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C# foreach howto.

January 16, 2007

I was getting sick of doing for loops so I decided to read up on the foreach statement. The foreach statement is small, clean, quick and much easier to read if you ever plan on having a programmer help you out with your coding. There is no need for me to ramble on so check out this code. The foreach statement basically lets you define an object, and loop through a collection of the same object type.

This simple example “checks” all the check boxes for all the items in a ListViewControl.

foreach (ListViewItem lvi in lvTBS.Items)
{
    lvi.Checked = true;
}

This is way better than doing this:

for ( i=0; i<=ListViewControl.Items.Count(); i++ )
{
    ListViewItem lvi = ListViewControl.Items[i];
    lvi.Checked = true;
}
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Categories: .NET, C# 2.0
  1. January 16, 2007 at 11:47 am

    I will gladly ramble a bit though! foreach is a great approach in many cases, and is definitely easier to read. And you can use break; to leave the foreach loop at any time. If you need to process the index number of an element, it is not the right choice, the old for is still the best for that, but most of the time that is not the case and foreach is a preferred replacement in my book.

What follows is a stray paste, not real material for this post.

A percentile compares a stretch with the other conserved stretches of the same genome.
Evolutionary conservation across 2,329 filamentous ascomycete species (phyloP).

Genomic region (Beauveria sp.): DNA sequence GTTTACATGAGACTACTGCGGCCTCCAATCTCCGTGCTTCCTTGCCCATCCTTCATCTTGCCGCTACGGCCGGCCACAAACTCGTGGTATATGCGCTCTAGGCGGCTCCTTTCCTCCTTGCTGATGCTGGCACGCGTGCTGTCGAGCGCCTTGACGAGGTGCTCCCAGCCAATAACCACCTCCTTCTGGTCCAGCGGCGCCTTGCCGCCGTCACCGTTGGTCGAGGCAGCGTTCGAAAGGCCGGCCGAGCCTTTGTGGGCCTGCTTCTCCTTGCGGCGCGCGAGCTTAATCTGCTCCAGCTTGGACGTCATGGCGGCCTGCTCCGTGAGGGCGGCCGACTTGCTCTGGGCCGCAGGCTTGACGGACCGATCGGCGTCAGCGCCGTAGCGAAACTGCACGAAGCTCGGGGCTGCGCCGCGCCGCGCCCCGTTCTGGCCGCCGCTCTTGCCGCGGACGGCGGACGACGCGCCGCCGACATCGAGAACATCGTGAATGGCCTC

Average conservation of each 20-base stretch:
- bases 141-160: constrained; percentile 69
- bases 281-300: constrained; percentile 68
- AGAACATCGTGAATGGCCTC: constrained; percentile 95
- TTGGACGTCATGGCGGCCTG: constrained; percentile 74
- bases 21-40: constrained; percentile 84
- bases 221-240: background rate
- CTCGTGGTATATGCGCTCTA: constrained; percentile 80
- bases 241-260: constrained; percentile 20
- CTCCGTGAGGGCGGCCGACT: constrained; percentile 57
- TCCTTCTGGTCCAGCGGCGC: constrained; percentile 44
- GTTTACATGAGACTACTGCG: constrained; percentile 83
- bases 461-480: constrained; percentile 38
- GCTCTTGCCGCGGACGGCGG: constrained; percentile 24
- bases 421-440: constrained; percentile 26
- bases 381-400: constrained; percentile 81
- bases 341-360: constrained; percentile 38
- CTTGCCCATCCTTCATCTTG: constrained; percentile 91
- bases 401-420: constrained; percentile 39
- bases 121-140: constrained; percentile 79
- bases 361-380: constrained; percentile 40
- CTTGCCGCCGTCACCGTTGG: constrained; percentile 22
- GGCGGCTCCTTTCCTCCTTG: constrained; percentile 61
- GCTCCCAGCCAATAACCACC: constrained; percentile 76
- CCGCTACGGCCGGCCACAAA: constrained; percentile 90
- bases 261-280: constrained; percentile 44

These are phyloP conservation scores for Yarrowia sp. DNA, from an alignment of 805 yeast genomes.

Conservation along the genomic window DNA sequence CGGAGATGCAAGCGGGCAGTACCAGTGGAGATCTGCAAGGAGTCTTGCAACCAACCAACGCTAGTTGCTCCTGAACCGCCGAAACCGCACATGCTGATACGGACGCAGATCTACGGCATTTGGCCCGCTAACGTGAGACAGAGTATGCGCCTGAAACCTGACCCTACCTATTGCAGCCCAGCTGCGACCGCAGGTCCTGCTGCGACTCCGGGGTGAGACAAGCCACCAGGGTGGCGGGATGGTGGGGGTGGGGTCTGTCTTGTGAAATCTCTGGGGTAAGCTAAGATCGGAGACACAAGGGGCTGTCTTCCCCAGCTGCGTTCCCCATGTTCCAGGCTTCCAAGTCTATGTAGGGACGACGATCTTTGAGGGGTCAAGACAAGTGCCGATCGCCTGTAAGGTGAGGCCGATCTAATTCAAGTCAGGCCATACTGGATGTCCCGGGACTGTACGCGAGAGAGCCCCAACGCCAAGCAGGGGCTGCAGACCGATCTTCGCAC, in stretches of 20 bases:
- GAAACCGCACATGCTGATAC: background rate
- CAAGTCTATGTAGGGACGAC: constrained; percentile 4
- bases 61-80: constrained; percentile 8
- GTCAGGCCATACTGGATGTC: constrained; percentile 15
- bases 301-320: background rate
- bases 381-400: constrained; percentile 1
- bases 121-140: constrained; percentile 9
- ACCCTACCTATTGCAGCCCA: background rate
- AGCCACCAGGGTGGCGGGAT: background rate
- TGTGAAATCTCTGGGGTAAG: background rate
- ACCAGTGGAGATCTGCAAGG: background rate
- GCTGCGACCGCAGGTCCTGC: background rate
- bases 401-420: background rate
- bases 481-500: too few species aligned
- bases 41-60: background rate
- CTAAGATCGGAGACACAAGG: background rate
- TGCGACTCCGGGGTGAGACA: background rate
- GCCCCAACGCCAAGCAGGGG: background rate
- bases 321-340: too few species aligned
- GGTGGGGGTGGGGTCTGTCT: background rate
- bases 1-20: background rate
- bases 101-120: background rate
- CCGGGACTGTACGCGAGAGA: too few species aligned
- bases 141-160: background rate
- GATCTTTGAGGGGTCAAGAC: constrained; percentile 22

To really get the most out of it, you must understand that it feeds off of an IEnumerable implementation. Anything that implements an IEnumerable interface can be used in a foreach statement, which means you can write your own class members that will also be consumable by foreach.

  2. reza
    April 26, 2011 at 2:07 pm

    hello
    my name is reza azimi from Isfahan-Iran
    Thank you From Manager @ Designer This Site

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